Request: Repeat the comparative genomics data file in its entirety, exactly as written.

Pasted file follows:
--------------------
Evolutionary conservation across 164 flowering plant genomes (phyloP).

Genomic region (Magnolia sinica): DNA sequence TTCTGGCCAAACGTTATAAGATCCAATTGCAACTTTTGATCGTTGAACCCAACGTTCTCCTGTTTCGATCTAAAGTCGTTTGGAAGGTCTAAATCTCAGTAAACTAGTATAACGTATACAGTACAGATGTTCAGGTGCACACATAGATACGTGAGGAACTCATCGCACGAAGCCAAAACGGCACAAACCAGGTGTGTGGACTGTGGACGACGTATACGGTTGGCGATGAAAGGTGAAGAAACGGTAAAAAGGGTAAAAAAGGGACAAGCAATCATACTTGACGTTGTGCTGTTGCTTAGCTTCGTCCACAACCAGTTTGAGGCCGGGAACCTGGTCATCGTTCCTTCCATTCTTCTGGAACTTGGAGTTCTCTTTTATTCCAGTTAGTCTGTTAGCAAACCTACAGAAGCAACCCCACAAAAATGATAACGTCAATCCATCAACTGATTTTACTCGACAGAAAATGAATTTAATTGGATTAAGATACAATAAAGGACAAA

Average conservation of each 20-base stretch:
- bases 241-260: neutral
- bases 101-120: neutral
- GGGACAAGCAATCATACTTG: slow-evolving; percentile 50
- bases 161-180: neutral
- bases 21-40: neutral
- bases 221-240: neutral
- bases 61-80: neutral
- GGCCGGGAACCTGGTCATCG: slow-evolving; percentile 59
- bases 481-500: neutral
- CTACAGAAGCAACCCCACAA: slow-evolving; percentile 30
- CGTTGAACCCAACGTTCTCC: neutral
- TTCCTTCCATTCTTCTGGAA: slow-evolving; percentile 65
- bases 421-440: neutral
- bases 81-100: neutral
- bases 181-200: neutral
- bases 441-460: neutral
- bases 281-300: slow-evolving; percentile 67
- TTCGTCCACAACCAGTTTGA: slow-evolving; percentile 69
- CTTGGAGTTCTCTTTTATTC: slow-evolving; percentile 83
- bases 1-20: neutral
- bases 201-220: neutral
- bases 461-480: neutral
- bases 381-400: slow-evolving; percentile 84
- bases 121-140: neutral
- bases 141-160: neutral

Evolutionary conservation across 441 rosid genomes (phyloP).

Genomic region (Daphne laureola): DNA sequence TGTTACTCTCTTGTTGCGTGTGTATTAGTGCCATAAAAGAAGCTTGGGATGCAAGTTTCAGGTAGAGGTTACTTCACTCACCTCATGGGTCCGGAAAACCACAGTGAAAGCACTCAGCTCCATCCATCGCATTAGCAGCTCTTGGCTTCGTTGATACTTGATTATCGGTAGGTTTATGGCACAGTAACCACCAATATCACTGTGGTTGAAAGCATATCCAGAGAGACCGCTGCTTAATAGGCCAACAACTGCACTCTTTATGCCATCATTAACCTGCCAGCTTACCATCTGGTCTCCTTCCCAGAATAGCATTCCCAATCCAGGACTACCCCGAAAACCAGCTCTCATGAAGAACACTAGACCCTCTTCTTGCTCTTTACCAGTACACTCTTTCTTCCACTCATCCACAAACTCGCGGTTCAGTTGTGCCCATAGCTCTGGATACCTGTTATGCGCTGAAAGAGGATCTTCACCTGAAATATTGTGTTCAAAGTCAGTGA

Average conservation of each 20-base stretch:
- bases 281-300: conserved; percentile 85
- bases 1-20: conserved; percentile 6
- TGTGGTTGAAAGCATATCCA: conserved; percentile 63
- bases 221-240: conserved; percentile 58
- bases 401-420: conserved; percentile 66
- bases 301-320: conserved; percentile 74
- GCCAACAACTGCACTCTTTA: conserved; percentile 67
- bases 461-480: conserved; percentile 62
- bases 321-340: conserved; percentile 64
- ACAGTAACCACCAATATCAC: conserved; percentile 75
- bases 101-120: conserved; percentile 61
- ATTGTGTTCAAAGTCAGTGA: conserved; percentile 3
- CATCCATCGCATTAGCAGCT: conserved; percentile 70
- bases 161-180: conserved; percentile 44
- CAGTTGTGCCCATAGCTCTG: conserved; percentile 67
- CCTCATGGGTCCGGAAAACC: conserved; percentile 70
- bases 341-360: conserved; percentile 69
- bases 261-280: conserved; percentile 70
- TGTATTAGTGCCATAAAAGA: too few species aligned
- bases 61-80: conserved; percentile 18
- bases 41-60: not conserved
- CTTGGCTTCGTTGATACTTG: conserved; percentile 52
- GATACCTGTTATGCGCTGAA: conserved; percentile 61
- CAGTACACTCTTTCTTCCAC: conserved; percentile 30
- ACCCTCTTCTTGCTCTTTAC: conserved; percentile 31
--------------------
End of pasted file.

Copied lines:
Evolutionary conservation across 164 flowering plant genomes (phyloP).

Genomic region (Magnolia sinica): DNA sequence TTCTGGCCAAACGTTATAAGATCCAATTGCAACTTTTGATCGTTGAACCCAACGTTCTCCTGTTTCGATCTAAAGTCGTTTGGAAGGTCTAAATCTCAGTAAACTAGTATAACGTATACAGTACAGATGTTCAGGTGCACACATAGATACGTGAGGAACTCATCGCACGAAGCCAAAACGGCACAAACCAGGTGTGTGGACTGTGGACGACGTATACGGTTGGCGATGAAAGGTGAAGAAACGGTAAAAAGGGTAAAAAAGGGACAAGCAATCATACTTGACGTTGTGCTGTTGCTTAGCTTCGTCCACAACCAGTTTGAGGCCGGGAACCTGGTCATCGTTCCTTCCATTCTTCTGGAACTTGGAGTTCTCTTTTATTCCAGTTAGTCTGTTAGCAAACCTACAGAAGCAACCCCACAAAAATGATAACGTCAATCCATCAACTGATTTTACTCGACAGAAAATGAATTTAATTGGATTAAGATACAATAAAGGACAAA

Average conservation of each 20-base stretch:
- bases 241-260: neutral
- bases 101-120: neutral
- GGGACAAGCAATCATACTTG: slow-evolving; percentile 50
- bases 161-180: neutral
- bases 21-40: neutral
- bases 221-240: neutral
- bases 61-80: neutral
- GGCCGGGAACCTGGTCATCG: slow-evolving; percentile 59
- bases 481-500: neutral
- CTACAGAAGCAACCCCACAA: slow-evolving; percentile 30
- CGTTGAACCCAACGTTCTCC: neutral
- TTCCTTCCATTCTTCTGGAA: slow-evolving; percentile 65
- bases 421-440: neutral
- bases 81-100: neutral
- bases 181-200: neutral
- bases 441-460: neutral
- bases 281-300: slow-evolving; percentile 67
- TTCGTCCACAACCAGTTTGA: slow-evolving; percentile 69
- CTTGGAGTTCTCTTTTATTC: slow-evolving; percentile 83
- bases 1-20: neutral
- bases 201-220: neutral
- bases 461-480: neutral
- bases 381-400: slow-evolving; percentile 84
- bases 121-140: neutral
- bases 141-160: neutral

Evolutionary conservation across 441 rosid genomes (phyloP).

Genomic region (Daphne laureola): DNA sequence TGTTACTCTCTTGTTGCGTGTGTATTAGTGCCATAAAAGAAGCTTGGGATGCAAGTTTCAGGTAGAGGTTACTTCACTCACCTCATGGGTCCGGAAAACCACAGTGAAAGCACTCAGCTCCATCCATCGCATTAGCAGCTCTTGGCTTCGTTGATACTTGATTATCGGTAGGTTTATGGCACAGTAACCACCAATATCACTGTGGTTGAAAGCATATCCAGAGAGACCGCTGCTTAATAGGCCAACAACTGCACTCTTTATGCCATCATTAACCTGCCAGCTTACCATCTGGTCTCCTTCCCAGAATAGCATTCCCAATCCAGGACTACCCCGAAAACCAGCTCTCATGAAGAACACTAGACCCTCTTCTTGCTCTTTACCAGTACACTCTTTCTTCCACTCATCCACAAACTCGCGGTTCAGTTGTGCCCATAGCTCTGGATACCTGTTATGCGCTGAAAGAGGATCTTCACCTGAAATATTGTGTTCAAAGTCAGTGA

Average conservation of each 20-base stretch:
- bases 281-300: conserved; percentile 85
- bases 1-20: conserved; percentile 6
- TGTGGTTGAAAGCATATCCA: conserved; percentile 63
- bases 221-240: conserved; percentile 58
- bases 401-420: conserved; percentile 66
- bases 301-320: conserved; percentile 74
- GCCAACAACTGCACTCTTTA: conserved; percentile 67
- bases 461-480: conserved; percentile 62
- bases 321-340: conserved; percentile 64
- ACAGTAACCACCAATATCAC: conserved; percentile 75
- bases 101-120: conserved; percentile 61
- ATTGTGTTCAAAGTCAGTGA: conserved; percentile 3
- CATCCATCGCATTAGCAGCT: conserved; percentile 70
- bases 161-180: conserved; percentile 44
- CAGTTGTGCCCATAGCTCTG: conserved; percentile 67
- CCTCATGGGTCCGGAAAACC: conserved; percentile 70
- bases 341-360: conserved; percentile 69
- bases 261-280: conserved; percentile 70
- TGTATTAGTGCCATAAAAGA: too few species aligned
- bases 61-80: conserved; percentile 18
- bases 41-60: not conserved
- CTTGGCTTCGTTGATACTTG: conserved; percentile 52
- GATACCTGTTATGCGCTGAA: conserved; percentile 61
- CAGTACACTCTTTCTTCCAC: conserved; percentile 30
- ACCCTCTTCTTGCTCTTTAC: conserved; percentile 31